Absolutely not. Did you find any bitterness in anything I have done? They made me home minister of India even after I had got defeated in the elections. When I was being criticised, the party said it was not my fault but in public opinion, this needs to be done. The PM said he would resign, the defence minister said he would resign, the foreign minister said he would resign. Home minister ko kyun nahin resign karna chahiye tha? Unka becharon ka toh kuchch kasoor nahin tha. Agar tha toh direct mera hi link tha (Why shouldn’t the home minister have quit? What fault was it of the others? If it was anyone’s, it was mine, as I had direct control). So I did not feel bad. Did you see me making any statement? Yet, it is wrong to say something happened because of me. A lone person cannot do anything, much depends on the situation. So to blame others while leaving and to take credit while arriving is wrong.

Man Aman Chhina: Does the decline in Congress concern you?

I am concerned like many of you. There are many reasons—economic, political, social. I may not agree with what this government would be doing and what my government was doing. But having been in politics for so long, I know nobody in the government is fully in a position to do everything. One has to take into consideration what is acceptable to the majority.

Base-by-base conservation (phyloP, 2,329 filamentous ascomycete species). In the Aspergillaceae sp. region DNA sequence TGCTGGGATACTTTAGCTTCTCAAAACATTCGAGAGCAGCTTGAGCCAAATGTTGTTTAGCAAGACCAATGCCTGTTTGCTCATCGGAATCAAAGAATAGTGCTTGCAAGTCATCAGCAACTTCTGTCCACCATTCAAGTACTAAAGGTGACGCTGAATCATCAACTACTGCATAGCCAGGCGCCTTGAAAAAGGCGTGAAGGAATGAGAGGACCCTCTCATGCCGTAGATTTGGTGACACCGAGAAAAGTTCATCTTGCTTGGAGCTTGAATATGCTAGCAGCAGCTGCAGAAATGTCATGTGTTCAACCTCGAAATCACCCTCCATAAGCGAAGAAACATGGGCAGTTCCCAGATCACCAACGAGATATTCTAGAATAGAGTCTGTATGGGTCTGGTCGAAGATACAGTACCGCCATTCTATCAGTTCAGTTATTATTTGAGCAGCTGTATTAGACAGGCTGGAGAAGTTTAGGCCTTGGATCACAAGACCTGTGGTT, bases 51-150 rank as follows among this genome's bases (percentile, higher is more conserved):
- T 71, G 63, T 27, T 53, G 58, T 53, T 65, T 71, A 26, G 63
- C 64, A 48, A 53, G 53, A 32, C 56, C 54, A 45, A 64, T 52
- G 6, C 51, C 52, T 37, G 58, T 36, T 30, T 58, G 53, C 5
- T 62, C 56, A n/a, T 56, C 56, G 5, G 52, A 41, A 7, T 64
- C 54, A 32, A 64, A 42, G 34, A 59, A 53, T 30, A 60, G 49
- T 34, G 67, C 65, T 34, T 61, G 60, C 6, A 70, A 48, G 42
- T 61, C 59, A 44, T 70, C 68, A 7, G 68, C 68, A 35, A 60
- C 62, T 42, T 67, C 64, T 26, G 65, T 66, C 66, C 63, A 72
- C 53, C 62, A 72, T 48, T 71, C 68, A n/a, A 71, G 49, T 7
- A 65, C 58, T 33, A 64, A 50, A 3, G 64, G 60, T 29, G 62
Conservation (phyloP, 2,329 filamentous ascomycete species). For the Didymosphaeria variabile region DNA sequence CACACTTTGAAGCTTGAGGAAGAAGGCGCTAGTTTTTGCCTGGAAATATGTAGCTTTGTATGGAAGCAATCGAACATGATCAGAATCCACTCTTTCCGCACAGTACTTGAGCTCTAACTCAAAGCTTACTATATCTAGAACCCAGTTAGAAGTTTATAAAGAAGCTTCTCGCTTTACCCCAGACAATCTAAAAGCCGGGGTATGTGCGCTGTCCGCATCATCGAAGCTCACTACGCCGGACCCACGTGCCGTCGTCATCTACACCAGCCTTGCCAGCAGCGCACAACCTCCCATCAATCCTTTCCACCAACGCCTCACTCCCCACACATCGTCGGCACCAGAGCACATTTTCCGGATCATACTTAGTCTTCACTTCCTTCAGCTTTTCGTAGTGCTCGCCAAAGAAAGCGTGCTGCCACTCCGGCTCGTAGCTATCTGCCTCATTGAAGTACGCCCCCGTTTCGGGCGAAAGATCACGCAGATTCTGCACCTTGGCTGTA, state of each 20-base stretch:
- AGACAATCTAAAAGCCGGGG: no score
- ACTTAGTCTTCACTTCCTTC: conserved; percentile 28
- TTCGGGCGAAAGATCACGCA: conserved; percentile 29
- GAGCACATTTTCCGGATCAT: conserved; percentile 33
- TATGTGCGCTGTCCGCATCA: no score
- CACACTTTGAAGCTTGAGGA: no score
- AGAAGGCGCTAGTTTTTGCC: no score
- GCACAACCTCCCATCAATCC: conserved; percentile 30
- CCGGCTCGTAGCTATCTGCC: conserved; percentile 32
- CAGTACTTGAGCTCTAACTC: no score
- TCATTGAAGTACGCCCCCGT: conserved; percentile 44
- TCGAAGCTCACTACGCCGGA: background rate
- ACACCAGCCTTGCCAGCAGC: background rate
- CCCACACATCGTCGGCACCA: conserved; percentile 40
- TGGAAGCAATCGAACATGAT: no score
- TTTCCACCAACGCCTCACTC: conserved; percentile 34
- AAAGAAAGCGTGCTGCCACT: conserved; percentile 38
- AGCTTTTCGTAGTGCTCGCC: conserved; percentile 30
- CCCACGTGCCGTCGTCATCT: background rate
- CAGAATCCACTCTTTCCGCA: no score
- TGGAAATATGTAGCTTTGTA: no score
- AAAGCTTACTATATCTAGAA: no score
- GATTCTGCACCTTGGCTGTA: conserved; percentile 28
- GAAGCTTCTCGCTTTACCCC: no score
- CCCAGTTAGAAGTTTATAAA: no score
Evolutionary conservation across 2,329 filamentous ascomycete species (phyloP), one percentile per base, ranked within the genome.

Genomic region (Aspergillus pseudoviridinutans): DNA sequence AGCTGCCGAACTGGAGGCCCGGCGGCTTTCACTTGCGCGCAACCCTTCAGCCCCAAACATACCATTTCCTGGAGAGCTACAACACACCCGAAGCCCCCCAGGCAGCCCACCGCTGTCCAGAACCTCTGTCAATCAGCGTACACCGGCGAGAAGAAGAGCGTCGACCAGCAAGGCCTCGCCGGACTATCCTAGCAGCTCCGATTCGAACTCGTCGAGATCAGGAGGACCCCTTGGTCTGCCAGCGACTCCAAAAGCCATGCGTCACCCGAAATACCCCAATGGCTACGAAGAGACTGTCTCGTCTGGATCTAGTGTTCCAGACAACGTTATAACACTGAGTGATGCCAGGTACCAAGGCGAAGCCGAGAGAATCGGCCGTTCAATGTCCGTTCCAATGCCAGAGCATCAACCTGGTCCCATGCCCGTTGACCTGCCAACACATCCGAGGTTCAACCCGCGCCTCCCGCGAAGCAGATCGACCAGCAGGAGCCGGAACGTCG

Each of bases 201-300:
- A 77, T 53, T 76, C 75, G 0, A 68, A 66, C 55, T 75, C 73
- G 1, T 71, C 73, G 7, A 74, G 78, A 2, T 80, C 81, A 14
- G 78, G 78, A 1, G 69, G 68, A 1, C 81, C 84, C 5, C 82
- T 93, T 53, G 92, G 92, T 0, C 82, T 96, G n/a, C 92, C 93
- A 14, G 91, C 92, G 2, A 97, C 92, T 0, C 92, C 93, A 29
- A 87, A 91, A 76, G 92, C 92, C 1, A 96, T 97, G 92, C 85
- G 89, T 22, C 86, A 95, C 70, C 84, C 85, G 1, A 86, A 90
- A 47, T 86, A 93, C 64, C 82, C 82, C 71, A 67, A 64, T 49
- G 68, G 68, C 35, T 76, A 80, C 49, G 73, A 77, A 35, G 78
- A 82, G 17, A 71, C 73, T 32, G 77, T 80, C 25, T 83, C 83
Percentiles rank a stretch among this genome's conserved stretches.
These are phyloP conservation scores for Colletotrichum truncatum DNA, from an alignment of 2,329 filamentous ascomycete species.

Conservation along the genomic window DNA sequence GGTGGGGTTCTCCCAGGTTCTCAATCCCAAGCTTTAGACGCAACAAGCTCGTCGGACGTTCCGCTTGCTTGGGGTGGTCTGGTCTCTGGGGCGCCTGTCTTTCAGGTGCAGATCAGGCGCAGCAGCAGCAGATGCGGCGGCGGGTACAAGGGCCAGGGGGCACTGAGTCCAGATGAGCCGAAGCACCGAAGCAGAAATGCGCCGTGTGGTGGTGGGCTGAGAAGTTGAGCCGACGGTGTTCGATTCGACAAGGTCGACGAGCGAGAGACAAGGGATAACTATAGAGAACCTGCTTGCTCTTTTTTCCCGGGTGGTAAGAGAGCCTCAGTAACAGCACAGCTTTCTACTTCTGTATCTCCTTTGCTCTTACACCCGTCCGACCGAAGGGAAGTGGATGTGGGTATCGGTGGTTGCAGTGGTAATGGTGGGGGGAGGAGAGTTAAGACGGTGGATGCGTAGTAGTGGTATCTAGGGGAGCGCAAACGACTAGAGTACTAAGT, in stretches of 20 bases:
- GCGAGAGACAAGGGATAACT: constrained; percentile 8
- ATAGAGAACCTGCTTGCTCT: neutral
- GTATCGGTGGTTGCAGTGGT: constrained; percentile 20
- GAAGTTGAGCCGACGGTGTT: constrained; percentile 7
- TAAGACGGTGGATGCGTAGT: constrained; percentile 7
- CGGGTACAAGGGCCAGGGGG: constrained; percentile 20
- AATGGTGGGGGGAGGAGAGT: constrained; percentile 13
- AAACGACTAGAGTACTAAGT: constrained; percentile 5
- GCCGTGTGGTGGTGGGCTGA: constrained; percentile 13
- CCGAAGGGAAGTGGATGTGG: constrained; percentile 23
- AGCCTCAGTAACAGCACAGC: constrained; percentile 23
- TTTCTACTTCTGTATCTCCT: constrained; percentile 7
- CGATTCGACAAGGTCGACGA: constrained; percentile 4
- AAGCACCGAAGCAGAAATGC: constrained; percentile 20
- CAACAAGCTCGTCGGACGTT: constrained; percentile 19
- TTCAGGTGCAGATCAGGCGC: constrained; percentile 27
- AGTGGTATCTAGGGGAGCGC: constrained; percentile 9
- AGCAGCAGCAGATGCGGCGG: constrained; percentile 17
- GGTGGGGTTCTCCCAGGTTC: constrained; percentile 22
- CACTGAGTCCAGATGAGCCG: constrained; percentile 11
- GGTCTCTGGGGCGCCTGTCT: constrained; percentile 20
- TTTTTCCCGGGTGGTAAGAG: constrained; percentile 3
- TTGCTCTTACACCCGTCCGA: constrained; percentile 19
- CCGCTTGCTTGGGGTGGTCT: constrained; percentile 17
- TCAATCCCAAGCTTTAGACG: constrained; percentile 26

Varinder Bhatia: What do you think has gone wrong with the Congress?

Please do not ask me to give judgment. I have written my book in which I have said how the legislature, the executive, the judiciary, the public sector and the private sector should work, how can internal security be protected, how should the government provide better facilities to citizens. I have not mentioned whether the Congress or BJP has committed mistakes. I have pointed out problems in the functioning of democracy. These include the high cost of elections and the caste considerations. I have not mentioned that the Congress or the BJP has done something. It is a masala-less book.

Manoj CG: What is Rahul Gandhi not doing right that has led to a string of defeats?

All that Rahul Gandhi is doing is not being treated the way they should be. If he is discreet in not making statements, you say why is he not talking. If he talks something, you say why is he talking. This is not correct assessment.

Manoj CG: You started the system of live telecast of proceedings of Parliament. Looking back, do you think it has worked ?